The display unit 46 includes an LCD display, and displays various kinds of information.

The external connection unit 47 is connected to the personal computer 49 when the facsimile machine 1 is used as peripheral equipment, and exchanges data with the personal computer 49.

The operation control of the CPU 31 of the facsimile machine 1 will be described with reference to a flowchart of FIG. 6.

When the facsimile machine 1 is powered on or it is detected that the body cover 6 is closed based on the detection output by the cover position detector 42, the CPU 31 reads the contents of the EEPROM 11, that is, the count value as to the remaining amount of the ink ribbon R, and stores it in the RAM 33 (S1). In the ribbon cassette 3, the maximum quantity of the ink ribbon R to be consumed (the maximum number of printable lines, for example, 10000 lines) is previously stored in the EEPROM 11 before factory shipment.

The number of printable lines required for printing one page of a print sheet is predetermined, and the CPU 31 determines whether the count value stored in the RAM 33 is under one page, based on the predetermined number of printable lines (S2). A specified count value corresponding to the remaining amount of the ink ribbon R required for printing one page is predetermined. If the actual count value is the specified value or less, the CPU 31 determines that the remaining amount of the ink ribbon R does not satisfy the amount of the ink ribbon R required for printing one page. When the count value is under one page (S2: Yes), printing is terminated (S11), and the display unit 46 displays a message informing the user that ink ribbon R has run out (S12).

When the count value is one page or more, and therefore high enough to perform printing (S2: No), printing is started, and it is determined whether the printing of one page is completed (S3). When printing of one page is not completed (S3: No), the CPU 31 reads a detection result by the ribbon-empty detector 51 (S4), and determines whether the ink ribbon R has run out (S5).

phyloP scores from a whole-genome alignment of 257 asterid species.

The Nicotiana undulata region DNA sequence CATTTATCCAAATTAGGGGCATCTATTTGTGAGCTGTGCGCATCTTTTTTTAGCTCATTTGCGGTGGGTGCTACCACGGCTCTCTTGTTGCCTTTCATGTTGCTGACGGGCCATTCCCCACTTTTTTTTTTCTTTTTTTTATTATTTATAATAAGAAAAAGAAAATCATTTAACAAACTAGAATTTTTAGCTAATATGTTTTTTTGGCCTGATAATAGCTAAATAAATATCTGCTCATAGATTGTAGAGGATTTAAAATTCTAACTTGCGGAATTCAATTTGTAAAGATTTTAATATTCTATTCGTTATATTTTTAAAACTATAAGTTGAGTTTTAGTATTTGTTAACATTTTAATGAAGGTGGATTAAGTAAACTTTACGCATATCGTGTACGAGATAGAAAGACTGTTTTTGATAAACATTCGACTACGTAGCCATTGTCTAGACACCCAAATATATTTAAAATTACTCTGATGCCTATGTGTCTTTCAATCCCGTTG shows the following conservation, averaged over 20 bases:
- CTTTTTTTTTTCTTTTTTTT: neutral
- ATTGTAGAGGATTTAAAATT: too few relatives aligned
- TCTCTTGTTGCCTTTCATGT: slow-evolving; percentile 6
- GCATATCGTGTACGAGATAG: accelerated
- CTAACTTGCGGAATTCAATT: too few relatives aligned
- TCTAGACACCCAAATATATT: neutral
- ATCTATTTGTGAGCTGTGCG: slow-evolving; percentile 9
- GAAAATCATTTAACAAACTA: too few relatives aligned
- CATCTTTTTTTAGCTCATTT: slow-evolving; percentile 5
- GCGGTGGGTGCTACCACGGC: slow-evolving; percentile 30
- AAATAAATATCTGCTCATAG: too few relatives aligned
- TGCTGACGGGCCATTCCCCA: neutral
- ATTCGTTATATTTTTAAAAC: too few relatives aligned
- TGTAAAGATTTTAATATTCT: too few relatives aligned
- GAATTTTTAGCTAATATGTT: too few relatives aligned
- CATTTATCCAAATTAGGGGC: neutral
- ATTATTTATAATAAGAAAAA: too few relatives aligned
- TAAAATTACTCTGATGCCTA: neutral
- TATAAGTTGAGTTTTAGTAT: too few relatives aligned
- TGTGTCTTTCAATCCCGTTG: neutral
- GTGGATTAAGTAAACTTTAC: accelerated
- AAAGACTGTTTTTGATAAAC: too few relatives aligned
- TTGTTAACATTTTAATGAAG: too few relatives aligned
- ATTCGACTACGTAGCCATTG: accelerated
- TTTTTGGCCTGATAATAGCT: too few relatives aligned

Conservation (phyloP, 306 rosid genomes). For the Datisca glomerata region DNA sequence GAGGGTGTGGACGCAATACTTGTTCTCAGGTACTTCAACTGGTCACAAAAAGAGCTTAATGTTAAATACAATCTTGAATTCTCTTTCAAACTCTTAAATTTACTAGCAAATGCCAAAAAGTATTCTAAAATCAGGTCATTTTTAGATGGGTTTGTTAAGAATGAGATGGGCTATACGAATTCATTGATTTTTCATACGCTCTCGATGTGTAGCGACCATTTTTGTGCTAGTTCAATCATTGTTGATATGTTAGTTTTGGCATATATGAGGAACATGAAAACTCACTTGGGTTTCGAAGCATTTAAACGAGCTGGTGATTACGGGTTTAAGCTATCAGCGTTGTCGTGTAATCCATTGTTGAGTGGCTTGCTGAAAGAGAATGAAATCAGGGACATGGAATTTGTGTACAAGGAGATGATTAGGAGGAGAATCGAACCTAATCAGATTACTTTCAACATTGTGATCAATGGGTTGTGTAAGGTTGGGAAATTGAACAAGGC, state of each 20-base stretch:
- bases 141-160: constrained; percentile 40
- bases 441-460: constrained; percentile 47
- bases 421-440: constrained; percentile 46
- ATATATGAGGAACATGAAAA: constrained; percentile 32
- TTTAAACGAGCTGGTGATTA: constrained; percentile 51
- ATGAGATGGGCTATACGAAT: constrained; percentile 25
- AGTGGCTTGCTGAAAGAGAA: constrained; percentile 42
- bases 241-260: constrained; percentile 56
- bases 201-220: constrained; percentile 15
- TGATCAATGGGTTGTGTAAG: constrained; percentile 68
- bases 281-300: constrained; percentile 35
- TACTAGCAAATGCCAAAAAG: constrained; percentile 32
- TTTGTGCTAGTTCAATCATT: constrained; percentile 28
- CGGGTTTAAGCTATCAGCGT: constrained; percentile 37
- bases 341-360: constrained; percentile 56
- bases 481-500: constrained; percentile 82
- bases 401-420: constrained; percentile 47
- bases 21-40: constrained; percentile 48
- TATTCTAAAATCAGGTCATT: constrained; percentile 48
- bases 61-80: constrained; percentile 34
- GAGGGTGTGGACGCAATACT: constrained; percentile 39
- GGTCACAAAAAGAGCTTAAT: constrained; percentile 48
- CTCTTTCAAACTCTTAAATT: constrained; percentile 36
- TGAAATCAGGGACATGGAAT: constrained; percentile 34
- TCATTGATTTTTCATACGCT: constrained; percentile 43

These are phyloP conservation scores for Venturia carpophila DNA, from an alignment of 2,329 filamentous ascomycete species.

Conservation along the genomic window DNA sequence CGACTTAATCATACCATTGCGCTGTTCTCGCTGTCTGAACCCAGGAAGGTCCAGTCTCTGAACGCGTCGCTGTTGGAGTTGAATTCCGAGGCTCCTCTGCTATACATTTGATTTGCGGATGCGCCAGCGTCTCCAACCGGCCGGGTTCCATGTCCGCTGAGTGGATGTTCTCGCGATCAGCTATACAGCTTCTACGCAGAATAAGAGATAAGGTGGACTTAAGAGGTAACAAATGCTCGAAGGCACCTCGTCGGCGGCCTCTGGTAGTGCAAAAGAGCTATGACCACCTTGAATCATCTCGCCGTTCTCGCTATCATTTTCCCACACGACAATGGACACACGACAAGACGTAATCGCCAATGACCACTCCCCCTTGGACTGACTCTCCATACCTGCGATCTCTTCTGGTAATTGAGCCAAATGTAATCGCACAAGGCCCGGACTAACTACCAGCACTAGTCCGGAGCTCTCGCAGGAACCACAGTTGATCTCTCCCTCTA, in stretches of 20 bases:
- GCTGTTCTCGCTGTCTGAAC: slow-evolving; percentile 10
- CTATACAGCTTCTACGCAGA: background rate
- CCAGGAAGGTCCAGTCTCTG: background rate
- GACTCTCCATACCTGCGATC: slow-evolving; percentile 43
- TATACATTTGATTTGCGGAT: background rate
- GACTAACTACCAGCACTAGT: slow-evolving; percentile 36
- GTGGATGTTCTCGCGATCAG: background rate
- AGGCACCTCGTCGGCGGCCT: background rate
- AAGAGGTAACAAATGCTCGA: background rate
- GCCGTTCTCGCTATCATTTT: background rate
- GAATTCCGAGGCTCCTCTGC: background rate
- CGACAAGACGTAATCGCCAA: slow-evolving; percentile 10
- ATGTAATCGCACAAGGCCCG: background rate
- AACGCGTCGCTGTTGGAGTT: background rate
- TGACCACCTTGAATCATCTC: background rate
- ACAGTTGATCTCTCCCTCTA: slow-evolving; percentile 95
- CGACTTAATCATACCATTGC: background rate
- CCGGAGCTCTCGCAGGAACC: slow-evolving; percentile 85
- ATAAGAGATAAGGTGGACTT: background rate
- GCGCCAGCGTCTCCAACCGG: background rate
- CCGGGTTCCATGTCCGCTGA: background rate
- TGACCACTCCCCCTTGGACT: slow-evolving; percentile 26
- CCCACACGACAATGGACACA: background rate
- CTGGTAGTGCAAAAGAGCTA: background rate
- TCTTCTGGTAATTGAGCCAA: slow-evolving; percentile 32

When it is determined that the ink ribbon R has not run out (S5: No), one line is printed and a line feed is executed (S6). The count value stored in the RAM 33 is decreased by 1 (S7), and the process returns to S3.

At S3, when printing of one page is completed (S3: Yes), the CPU 31 determines whether the count value is 0 or negative (S8). When the count value is neither 0 nor negative (S8: No), the count value stored in the RAM 33 is written in the EEPROM 11 of the circuit board 9 (S9), and a printable state is maintained.

When, at S8, the count value is 0 or negative (S8: Yes), the count value stored in the EEPROM 11 of the circuit board 9 is forced to reset to 0. When, at S5, it is determined that the ribbon has run out (S5: Yes), the count value stored in the EEPROM 11 of the circuit board 9 is forced to reset to 0 regardless of the count value stored in the RAM 33 (S10). Then, printing is terminated (S11), and the display unit 46 displays a message informing the user that the ink ribbon R has run out (S12).